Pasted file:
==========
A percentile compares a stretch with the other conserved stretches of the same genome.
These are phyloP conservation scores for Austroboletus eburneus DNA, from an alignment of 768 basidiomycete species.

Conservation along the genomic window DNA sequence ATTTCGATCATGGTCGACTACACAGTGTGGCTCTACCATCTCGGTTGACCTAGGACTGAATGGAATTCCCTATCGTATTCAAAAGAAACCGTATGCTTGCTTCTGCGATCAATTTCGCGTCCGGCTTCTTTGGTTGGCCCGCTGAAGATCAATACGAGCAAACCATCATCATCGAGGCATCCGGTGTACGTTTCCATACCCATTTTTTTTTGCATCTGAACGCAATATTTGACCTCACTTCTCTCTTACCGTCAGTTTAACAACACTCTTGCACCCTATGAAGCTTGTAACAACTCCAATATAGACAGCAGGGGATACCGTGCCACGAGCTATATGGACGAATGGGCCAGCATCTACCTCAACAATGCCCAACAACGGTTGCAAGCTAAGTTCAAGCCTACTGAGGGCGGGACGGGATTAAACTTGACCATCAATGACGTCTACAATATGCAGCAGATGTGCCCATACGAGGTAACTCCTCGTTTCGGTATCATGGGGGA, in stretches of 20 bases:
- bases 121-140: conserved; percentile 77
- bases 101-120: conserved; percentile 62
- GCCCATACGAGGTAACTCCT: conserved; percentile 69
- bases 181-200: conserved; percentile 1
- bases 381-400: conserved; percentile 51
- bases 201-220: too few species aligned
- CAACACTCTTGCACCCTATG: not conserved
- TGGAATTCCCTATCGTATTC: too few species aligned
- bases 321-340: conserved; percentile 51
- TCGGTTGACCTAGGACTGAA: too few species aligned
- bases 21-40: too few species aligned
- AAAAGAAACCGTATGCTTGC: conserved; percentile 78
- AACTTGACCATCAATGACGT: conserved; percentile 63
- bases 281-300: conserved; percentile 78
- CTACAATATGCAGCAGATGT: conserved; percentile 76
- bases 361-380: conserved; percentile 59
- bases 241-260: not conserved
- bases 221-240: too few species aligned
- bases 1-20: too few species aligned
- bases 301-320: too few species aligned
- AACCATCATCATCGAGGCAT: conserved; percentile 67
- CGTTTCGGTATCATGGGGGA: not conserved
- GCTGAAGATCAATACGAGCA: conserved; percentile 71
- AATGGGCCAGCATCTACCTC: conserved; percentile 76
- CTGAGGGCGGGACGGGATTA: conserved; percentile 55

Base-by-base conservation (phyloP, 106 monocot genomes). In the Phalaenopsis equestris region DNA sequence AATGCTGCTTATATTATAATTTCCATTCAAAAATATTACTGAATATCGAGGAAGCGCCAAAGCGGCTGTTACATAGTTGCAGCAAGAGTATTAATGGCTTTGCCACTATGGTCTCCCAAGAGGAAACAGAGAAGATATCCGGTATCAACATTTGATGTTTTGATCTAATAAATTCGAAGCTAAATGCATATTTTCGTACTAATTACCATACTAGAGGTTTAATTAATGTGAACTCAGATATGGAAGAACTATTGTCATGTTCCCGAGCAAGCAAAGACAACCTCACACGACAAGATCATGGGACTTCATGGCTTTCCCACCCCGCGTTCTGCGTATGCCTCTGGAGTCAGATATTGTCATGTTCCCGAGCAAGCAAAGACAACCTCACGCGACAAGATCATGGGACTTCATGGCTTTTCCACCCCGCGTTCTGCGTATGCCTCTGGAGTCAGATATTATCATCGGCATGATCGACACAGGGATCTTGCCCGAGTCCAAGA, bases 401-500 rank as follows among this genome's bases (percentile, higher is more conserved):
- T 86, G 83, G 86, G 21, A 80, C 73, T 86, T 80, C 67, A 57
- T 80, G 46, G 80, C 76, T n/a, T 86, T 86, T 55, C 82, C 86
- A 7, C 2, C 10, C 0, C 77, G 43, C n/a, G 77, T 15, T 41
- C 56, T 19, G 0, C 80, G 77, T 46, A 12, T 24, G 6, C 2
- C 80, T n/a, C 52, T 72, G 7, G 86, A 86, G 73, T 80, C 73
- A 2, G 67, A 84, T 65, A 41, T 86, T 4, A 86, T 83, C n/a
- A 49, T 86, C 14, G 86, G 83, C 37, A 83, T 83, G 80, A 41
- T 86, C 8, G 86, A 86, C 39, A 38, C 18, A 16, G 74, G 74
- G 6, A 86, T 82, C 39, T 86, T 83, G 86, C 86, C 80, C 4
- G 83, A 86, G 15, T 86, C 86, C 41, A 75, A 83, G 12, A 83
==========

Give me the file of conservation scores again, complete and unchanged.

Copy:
A percentile compares a stretch with the other conserved stretches of the same genome.
These are phyloP conservation scores for Austroboletus eburneus DNA, from an alignment of 768 basidiomycete species.

Conservation along the genomic window DNA sequence ATTTCGATCATGGTCGACTACACAGTGTGGCTCTACCATCTCGGTTGACCTAGGACTGAATGGAATTCCCTATCGTATTCAAAAGAAACCGTATGCTTGCTTCTGCGATCAATTTCGCGTCCGGCTTCTTTGGTTGGCCCGCTGAAGATCAATACGAGCAAACCATCATCATCGAGGCATCCGGTGTACGTTTCCATACCCATTTTTTTTTGCATCTGAACGCAATATTTGACCTCACTTCTCTCTTACCGTCAGTTTAACAACACTCTTGCACCCTATGAAGCTTGTAACAACTCCAATATAGACAGCAGGGGATACCGTGCCACGAGCTATATGGACGAATGGGCCAGCATCTACCTCAACAATGCCCAACAACGGTTGCAAGCTAAGTTCAAGCCTACTGAGGGCGGGACGGGATTAAACTTGACCATCAATGACGTCTACAATATGCAGCAGATGTGCCCATACGAGGTAACTCCTCGTTTCGGTATCATGGGGGA, in stretches of 20 bases:
- bases 121-140: conserved; percentile 77
- bases 101-120: conserved; percentile 62
- GCCCATACGAGGTAACTCCT: conserved; percentile 69
- bases 181-200: conserved; percentile 1
- bases 381-400: conserved; percentile 51
- bases 201-220: too few species aligned
- CAACACTCTTGCACCCTATG: not conserved
- TGGAATTCCCTATCGTATTC: too few species aligned
- bases 321-340: conserved; percentile 51
- TCGGTTGACCTAGGACTGAA: too few species aligned
- bases 21-40: too few species aligned
- AAAAGAAACCGTATGCTTGC: conserved; percentile 78
- AACTTGACCATCAATGACGT: conserved; percentile 63
- bases 281-300: conserved; percentile 78
- CTACAATATGCAGCAGATGT: conserved; percentile 76
- bases 361-380: conserved; percentile 59
- bases 241-260: not conserved
- bases 221-240: too few species aligned
- bases 1-20: too few species aligned
- bases 301-320: too few species aligned
- AACCATCATCATCGAGGCAT: conserved; percentile 67
- CGTTTCGGTATCATGGGGGA: not conserved
- GCTGAAGATCAATACGAGCA: conserved; percentile 71
- AATGGGCCAGCATCTACCTC: conserved; percentile 76
- CTGAGGGCGGGACGGGATTA: conserved; percentile 55

Base-by-base conservation (phyloP, 106 monocot genomes). In the Phalaenopsis equestris region DNA sequence AATGCTGCTTATATTATAATTTCCATTCAAAAATATTACTGAATATCGAGGAAGCGCCAAAGCGGCTGTTACATAGTTGCAGCAAGAGTATTAATGGCTTTGCCACTATGGTCTCCCAAGAGGAAACAGAGAAGATATCCGGTATCAACATTTGATGTTTTGATCTAATAAATTCGAAGCTAAATGCATATTTTCGTACTAATTACCATACTAGAGGTTTAATTAATGTGAACTCAGATATGGAAGAACTATTGTCATGTTCCCGAGCAAGCAAAGACAACCTCACACGACAAGATCATGGGACTTCATGGCTTTCCCACCCCGCGTTCTGCGTATGCCTCTGGAGTCAGATATTGTCATGTTCCCGAGCAAGCAAAGACAACCTCACGCGACAAGATCATGGGACTTCATGGCTTTTCCACCCCGCGTTCTGCGTATGCCTCTGGAGTCAGATATTATCATCGGCATGATCGACACAGGGATCTTGCCCGAGTCCAAGA, bases 401-500 rank as follows among this genome's bases (percentile, higher is more conserved):
- T 86, G 83, G 86, G 21, A 80, C 73, T 86, T 80, C 67, A 57
- T 80, G 46, G 80, C 76, T n/a, T 86, T 86, T 55, C 82, C 86
- A 7, C 2, C 10, C 0, C 77, G 43, C n/a, G 77, T 15, T 41
- C 56, T 19, G 0, C 80, G 77, T 46, A 12, T 24, G 6, C 2
- C 80, T n/a, C 52, T 72, G 7, G 86, A 86, G 73, T 80, C 73
- A 2, G 67, A 84, T 65, A 41, T 86, T 4, A 86, T 83, C n/a
- A 49, T 86, C 14, G 86, G 83, C 37, A 83, T 83, G 80, A 41
- T 86, C 8, G 86, A 86, C 39, A 38, C 18, A 16, G 74, G 74
- G 6, A 86, T 82, C 39, T 86, T 83, G 86, C 86, C 80, C 4
- G 83, A 86, G 15, T 86, C 86, C 41, A 75, A 83, G 12, A 83